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I'm in Charge. I Can't Go on Vacation.
Wrong. Plan ahead, trust your staff, and go. Yes, you can do it

Michael Bolchalk's vacation this past summer was every entrepreneur's nightmare. Days before he was due to leave, things went crazy. His Tucson (Ariz.) marketing and communications firm had been tapped as a finalist for a handsome state bid. Great news, lousy timing. Bolchalk was practically out the door when he learned the state needed more information -- pronto. Bolchalk went anyway. He grabbed a file folder, left behind a detailed itinerary, and hoped for the best. His richly deserved rest became a busman's holiday, marred by fax exchanges from hotel lobbies and lengthy phone conversations with associates across the country. "I didn't like it," says Bolchalk. "When I'm outta here, I want to be out of here."

Ah, vacations. They sound dreamy. But many entrepreneurs won't take them, precisely because they fear an experience like Bolchalk's. What if something really important should come up? Think again. If, as spring and summer roll around, you plan to watch vacationers pass by your office window, your devotion could put your business at risk in other ways.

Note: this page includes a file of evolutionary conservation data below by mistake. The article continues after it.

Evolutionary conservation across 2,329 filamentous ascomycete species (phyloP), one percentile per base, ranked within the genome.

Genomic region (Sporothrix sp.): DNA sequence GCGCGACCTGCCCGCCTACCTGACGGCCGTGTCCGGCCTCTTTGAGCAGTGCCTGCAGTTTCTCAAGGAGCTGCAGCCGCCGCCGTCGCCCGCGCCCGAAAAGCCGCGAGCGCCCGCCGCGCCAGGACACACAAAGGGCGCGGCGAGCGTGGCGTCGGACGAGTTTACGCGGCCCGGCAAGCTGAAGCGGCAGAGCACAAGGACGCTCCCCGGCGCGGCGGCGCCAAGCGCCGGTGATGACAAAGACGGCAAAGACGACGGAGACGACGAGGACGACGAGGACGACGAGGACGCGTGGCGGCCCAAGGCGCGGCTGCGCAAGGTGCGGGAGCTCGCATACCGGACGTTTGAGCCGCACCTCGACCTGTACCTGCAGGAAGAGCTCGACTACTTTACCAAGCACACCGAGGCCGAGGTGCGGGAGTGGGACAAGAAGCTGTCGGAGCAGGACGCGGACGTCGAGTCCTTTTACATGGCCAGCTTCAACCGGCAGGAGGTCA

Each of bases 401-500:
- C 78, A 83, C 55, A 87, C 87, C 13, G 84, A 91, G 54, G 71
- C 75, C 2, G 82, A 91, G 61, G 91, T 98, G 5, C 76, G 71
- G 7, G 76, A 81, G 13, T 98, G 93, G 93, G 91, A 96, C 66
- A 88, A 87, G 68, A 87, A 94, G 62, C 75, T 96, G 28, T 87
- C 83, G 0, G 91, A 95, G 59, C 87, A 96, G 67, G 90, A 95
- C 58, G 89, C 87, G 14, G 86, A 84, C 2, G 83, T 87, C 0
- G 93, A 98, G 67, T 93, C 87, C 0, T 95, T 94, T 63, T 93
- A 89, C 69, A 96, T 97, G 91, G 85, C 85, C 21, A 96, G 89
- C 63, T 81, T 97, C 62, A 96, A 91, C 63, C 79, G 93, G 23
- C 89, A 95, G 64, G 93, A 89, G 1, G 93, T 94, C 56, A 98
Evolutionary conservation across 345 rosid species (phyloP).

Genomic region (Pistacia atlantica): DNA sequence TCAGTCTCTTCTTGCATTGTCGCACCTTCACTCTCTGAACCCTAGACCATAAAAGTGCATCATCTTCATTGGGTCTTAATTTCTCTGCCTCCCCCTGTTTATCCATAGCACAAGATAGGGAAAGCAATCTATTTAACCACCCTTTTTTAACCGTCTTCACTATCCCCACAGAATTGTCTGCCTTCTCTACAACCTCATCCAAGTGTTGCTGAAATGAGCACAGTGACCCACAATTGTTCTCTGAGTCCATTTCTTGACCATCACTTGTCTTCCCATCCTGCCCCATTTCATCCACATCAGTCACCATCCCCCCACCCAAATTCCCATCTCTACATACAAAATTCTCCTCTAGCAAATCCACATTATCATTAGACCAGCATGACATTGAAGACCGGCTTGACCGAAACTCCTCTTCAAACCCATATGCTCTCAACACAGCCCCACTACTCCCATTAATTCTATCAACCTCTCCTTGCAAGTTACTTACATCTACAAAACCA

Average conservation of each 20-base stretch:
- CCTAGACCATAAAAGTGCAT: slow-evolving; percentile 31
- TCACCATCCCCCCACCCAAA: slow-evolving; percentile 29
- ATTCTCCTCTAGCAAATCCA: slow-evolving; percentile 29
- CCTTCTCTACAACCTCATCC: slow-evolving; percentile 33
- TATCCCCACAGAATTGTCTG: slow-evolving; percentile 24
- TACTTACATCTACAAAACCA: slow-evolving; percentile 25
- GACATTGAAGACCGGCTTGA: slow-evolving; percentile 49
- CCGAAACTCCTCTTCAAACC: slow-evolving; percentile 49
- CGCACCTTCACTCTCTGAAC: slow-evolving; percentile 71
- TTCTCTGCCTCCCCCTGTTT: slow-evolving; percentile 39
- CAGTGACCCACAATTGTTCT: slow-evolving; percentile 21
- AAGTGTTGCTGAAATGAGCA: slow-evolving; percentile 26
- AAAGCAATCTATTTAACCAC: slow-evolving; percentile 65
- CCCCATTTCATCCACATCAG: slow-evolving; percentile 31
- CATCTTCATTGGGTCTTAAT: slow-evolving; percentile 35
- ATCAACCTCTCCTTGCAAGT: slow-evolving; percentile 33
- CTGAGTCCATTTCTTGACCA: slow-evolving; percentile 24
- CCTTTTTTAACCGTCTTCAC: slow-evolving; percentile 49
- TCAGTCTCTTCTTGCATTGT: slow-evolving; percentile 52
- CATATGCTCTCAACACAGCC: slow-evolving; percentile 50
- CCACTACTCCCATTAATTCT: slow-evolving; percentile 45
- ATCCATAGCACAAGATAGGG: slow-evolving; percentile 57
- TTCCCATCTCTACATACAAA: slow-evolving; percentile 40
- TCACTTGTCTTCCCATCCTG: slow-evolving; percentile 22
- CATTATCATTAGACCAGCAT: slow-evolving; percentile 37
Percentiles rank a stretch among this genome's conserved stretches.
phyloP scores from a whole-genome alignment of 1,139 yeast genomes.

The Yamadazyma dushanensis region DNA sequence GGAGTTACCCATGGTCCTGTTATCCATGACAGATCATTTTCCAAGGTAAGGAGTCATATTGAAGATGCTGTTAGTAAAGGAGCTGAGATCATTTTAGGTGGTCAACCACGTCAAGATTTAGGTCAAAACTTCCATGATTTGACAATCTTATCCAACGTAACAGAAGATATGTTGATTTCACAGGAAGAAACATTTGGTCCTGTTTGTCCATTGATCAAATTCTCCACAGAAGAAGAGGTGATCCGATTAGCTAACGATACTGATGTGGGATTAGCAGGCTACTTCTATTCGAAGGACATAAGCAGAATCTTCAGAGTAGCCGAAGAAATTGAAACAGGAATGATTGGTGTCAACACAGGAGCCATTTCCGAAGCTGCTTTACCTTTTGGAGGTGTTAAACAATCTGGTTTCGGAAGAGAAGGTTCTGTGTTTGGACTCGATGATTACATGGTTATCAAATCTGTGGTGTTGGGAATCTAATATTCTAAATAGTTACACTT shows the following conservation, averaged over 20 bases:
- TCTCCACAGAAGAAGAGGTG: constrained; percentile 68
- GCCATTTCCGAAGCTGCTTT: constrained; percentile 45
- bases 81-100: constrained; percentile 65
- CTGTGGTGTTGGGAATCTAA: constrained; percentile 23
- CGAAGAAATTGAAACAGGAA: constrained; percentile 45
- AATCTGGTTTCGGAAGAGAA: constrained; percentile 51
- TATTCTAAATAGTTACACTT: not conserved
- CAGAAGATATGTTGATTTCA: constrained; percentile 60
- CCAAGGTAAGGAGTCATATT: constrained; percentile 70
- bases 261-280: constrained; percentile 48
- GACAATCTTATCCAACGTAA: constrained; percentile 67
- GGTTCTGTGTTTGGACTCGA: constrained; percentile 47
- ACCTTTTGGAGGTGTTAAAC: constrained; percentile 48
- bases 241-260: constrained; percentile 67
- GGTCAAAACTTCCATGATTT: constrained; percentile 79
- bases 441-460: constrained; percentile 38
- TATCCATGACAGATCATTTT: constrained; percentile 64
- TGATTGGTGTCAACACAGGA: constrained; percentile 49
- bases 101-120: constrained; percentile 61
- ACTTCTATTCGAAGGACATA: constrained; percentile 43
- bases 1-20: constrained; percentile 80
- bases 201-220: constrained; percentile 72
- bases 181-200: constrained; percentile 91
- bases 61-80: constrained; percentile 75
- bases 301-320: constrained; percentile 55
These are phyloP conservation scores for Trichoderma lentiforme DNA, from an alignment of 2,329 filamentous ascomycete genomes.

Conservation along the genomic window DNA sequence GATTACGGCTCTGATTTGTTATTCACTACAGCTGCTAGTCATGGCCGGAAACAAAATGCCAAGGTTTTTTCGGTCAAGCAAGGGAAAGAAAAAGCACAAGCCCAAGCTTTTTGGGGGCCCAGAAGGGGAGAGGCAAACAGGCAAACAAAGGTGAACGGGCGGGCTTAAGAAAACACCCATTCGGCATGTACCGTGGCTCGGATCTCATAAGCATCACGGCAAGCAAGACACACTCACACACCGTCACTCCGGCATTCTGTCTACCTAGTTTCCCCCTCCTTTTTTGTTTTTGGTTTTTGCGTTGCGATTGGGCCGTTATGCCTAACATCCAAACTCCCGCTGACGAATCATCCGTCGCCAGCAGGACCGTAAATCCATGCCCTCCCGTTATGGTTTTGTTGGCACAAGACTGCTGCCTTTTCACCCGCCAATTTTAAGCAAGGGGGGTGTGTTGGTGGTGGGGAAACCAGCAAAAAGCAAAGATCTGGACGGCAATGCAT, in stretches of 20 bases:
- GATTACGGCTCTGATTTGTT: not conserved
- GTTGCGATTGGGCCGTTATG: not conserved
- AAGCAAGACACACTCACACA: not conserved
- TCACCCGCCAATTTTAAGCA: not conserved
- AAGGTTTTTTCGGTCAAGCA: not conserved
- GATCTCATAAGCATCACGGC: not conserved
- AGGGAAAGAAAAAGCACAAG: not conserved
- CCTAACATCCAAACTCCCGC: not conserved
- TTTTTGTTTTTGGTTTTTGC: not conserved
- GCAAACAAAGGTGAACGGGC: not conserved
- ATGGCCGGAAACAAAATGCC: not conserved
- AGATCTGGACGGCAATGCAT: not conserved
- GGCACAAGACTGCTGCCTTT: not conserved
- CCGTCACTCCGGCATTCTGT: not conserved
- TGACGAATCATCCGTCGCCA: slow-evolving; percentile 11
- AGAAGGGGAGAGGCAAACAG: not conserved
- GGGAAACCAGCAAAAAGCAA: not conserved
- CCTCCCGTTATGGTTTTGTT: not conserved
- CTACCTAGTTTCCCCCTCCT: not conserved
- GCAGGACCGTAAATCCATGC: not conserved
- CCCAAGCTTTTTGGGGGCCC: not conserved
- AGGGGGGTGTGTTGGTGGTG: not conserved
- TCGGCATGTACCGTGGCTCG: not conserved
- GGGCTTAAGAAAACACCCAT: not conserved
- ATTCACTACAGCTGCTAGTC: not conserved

BREATHER. For health reasons alone, every entrepreneur needs a break from the strain of running a business, experts say. And getting away brings back perspective. Business owners often become so consumed by production that they lose sight of other important functions, such as administration or marketing, explains Linda Yost, director of Kent-Portage Small Business Development Center at Kent State University. Still, for many small-business owners, the concept of time off is a tough sell. "It is hard to talk business owners into taking a vacation," Yost acknowledges.

Seasoned business owners say it's possible to walk out the office door without panic or guilt. But doing so takes preparation and trust in the people you've hired. Bolchalk plans for vacation like a military campaign to avoid having to run his business long distance. He begins three weeks before departure with an extensive "to do" list. Bolchalk's nine employees get detailed memos of his whereabouts. Generally, "there are no surprises," he says. "We make sure the bases are covered."

Nineteen years ago, Cynthia Gerdes worked 100 hours a week building Creative Kidstuff, a toy store chain in Minneapolis. Six stores, a catalog-publishing business, and 200 employees later, Gerdes has loosened her grip on the company's day-to-day operations.

Although she admits to being a "type A" personality, Gerdes is unapologetic about finding time for family vacations. How? "I surround myself with people who are smarter than I am," says Gerdes. "I'd be a fool to keep checking up on them." She walks the walk, too. Gerdes and her husband took a three-day journey to Seattle last year to celebrate his birthday. The trip was scheduled after the October opening of Creative Kidstuff's newest store. Then, one thing after another delayed the opening until the very weekend of the getaway. The Gerdeses went ahead with their plans, and employees pulled off the opening without a hitch.